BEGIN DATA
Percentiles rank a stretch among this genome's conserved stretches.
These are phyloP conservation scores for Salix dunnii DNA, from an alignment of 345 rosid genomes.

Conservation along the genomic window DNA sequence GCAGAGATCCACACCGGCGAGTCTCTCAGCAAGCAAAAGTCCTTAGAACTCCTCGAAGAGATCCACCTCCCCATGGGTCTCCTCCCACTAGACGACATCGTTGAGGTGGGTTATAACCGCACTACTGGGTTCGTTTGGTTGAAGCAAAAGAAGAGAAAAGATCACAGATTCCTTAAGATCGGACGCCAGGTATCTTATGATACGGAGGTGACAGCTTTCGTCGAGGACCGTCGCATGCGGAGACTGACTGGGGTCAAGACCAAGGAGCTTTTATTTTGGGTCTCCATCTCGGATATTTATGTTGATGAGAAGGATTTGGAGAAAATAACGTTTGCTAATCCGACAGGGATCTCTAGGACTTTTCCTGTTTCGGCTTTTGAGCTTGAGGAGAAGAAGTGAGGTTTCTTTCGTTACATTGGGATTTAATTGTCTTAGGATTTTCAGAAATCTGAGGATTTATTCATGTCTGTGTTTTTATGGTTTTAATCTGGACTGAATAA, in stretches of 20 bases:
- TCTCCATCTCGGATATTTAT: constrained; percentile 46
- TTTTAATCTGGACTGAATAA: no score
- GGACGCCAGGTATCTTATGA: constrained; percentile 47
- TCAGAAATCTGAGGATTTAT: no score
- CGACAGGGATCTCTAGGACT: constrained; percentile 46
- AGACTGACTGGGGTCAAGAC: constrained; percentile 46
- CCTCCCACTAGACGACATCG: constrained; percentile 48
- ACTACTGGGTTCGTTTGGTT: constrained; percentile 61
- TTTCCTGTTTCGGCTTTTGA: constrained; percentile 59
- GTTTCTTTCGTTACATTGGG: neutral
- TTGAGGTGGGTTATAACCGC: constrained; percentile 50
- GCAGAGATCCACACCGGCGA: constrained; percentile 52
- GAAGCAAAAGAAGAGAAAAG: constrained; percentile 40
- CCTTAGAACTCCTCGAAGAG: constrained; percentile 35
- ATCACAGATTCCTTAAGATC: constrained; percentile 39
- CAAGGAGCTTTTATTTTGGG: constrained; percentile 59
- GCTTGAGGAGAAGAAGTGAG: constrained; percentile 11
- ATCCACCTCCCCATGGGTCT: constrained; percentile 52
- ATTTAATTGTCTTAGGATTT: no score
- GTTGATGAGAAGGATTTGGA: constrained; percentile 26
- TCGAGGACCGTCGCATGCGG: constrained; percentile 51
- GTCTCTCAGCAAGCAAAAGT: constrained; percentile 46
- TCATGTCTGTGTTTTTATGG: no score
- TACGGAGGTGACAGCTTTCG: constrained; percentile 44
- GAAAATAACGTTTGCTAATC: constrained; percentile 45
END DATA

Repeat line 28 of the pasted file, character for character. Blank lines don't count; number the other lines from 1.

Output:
- GAAAATAACGTTTGCTAATC: constrained; percentile 45